June 1, 2021
Like all beginnings, there’s a backstory. For our company, that history began when our founder Abraham Epstein, a recent graduate of the University of Illinois at Urbana-Champaign, started working as the structural engineer for the architect S. Scott Joy in 1914. At the time, Joy was the primary architect for Chicago’s Central Manufacturing District (CMD) and, therefore, responsible for the design of a number of significant structures, including the CMD’s iconic Clock Tower Building.
The image you see above shows S. Scott Joy and Abraham Epstein in August of 1914, shortly after Abraham joined Joy’s firm, as well as the cover and introduction for a brochure that the Detroit Steel Products Company produced highlighting the work of Joy and his use of their Fenestra Solid Steel Windows. This was a product that gave Joy the ability to provide ample daylighting in his designs while also giving the user the ability to open and close windows to help better regulate temperature before the invention of industrial strength air conditioning and heating systems.
Additionally, the projects highlighted in the brochure really show Joy’s dedication to maximizing the use of natural light in industrial facilities, a trend that was ahead of its time and, to this day, is not entirely commonplace in similar warehouse or production facilities. Furthermore, it’s also evident that Joy was a proponent of sustainability in that his buildings helped increase ventilation and decreased the need and cost for artificial lighting.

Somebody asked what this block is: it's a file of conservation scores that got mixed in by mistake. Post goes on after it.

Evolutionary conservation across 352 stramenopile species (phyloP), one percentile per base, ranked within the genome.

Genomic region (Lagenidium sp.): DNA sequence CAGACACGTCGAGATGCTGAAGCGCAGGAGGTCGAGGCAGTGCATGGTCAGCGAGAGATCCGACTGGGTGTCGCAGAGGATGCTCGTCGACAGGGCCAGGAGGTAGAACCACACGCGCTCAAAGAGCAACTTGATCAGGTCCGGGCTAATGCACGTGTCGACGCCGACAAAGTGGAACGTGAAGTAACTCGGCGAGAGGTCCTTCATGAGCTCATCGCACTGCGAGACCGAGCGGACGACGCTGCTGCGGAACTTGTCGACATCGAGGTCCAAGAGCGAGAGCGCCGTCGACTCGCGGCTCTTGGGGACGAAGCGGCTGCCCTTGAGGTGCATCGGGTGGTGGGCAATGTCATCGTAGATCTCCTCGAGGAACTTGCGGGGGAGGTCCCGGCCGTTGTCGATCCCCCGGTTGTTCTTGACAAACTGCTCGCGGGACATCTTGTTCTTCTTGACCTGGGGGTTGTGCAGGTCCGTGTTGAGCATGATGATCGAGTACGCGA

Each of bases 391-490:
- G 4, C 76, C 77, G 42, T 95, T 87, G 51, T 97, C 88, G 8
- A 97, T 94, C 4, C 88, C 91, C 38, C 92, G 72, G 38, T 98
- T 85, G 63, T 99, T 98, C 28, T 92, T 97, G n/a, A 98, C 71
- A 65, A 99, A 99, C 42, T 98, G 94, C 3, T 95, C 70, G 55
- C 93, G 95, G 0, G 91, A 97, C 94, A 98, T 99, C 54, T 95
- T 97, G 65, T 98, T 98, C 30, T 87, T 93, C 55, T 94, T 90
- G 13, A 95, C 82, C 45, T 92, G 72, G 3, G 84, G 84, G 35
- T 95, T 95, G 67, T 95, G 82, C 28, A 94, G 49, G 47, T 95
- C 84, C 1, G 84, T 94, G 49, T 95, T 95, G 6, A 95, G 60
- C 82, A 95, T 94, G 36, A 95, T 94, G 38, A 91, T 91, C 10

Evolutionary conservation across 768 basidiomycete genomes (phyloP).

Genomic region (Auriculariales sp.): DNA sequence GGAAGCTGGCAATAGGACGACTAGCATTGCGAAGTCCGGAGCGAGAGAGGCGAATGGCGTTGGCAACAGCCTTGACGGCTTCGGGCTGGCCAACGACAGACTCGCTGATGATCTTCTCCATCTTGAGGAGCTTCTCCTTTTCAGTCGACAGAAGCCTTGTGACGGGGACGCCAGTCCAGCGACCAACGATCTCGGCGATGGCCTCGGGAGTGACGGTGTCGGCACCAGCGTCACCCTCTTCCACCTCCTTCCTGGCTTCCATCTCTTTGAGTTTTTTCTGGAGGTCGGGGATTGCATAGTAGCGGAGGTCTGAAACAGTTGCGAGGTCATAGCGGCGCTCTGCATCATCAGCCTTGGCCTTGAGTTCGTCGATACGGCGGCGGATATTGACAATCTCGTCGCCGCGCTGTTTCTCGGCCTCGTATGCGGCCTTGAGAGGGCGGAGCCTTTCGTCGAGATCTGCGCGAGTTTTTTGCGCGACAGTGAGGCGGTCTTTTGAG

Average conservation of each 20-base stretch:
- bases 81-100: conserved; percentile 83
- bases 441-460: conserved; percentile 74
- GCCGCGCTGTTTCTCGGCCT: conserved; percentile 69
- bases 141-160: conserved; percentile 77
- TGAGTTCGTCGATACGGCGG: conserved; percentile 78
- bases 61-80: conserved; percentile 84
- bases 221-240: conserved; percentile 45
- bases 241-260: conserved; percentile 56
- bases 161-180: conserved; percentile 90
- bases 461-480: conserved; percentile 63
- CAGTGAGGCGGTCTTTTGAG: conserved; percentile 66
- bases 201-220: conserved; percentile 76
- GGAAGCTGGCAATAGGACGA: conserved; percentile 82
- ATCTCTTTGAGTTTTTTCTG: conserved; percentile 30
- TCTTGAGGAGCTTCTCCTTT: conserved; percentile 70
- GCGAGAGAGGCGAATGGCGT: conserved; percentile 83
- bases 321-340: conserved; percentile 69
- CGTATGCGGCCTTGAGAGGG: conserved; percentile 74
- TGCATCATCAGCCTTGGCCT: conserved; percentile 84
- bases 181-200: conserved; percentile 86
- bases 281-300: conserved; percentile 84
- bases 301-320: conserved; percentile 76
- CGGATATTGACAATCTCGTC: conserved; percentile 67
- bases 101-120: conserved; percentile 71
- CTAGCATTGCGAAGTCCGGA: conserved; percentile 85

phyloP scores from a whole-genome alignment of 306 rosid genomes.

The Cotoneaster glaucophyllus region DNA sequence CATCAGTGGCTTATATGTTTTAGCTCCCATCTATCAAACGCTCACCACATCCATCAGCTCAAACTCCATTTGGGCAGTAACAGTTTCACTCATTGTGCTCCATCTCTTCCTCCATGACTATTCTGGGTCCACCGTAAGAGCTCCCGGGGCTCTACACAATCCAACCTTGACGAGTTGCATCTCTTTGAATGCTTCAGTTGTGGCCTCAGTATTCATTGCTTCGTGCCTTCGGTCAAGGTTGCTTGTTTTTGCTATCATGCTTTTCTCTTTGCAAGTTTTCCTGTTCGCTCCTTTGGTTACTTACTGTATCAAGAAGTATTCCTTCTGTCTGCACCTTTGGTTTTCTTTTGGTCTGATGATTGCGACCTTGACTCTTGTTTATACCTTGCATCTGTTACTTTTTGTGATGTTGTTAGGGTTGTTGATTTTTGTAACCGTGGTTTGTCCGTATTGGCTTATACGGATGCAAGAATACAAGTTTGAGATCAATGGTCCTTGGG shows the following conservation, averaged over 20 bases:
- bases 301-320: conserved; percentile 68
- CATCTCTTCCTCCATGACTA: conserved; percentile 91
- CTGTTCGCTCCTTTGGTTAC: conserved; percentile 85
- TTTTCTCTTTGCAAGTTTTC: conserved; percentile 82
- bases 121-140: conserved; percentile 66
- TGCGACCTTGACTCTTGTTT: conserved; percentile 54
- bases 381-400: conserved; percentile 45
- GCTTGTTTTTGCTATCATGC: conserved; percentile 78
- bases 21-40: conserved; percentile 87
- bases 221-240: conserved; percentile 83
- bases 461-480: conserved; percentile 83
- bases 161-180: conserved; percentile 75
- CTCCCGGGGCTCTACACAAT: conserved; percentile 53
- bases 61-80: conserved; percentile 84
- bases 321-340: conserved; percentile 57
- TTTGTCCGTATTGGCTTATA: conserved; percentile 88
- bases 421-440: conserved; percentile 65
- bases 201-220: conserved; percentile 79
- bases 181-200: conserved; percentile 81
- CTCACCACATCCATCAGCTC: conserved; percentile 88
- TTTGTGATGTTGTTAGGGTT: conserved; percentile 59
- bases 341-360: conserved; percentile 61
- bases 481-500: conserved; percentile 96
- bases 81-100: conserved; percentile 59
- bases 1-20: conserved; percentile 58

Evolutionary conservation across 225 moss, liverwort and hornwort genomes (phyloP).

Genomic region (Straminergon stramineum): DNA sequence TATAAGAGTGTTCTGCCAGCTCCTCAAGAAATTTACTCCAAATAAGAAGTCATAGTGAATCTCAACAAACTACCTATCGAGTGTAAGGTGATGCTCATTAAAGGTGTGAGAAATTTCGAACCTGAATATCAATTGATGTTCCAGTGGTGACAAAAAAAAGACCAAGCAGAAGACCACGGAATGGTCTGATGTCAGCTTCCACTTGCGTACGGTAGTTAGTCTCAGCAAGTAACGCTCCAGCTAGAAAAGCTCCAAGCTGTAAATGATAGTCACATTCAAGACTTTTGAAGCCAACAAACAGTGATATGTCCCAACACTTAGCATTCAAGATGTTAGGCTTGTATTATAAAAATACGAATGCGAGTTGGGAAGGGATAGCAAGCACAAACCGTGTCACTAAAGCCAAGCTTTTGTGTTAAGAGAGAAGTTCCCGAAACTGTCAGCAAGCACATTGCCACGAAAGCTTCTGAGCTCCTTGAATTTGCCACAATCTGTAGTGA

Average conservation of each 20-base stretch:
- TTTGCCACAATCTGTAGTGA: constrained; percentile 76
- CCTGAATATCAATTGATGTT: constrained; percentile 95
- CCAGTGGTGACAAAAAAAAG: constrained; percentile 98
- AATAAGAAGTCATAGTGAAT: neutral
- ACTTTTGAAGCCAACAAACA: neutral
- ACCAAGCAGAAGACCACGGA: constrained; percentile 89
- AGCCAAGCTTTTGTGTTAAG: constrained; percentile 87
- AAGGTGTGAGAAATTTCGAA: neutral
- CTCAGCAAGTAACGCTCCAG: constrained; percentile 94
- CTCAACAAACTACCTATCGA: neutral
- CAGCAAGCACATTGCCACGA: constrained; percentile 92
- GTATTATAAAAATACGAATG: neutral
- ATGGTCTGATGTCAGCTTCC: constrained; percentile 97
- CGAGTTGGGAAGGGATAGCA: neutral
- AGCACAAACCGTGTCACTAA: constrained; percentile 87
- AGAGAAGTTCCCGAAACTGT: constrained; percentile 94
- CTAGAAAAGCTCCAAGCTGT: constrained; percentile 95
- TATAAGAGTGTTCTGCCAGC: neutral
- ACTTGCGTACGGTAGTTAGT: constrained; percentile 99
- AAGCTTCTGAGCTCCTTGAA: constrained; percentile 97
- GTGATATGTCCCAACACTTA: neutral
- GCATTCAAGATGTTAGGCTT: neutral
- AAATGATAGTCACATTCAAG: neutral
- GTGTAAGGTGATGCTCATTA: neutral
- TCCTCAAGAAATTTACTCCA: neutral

Epstein worked for Joy until 1921, when the CMD asked him to become the primary designer and engineer. Still, it’s clear that Abraham learned a great deal about industrial design, as the Epstein designed manufacturing and storage produced for the CMD, as well as similar clients, throughout the world have applied this dedication to daylighting and sustainability.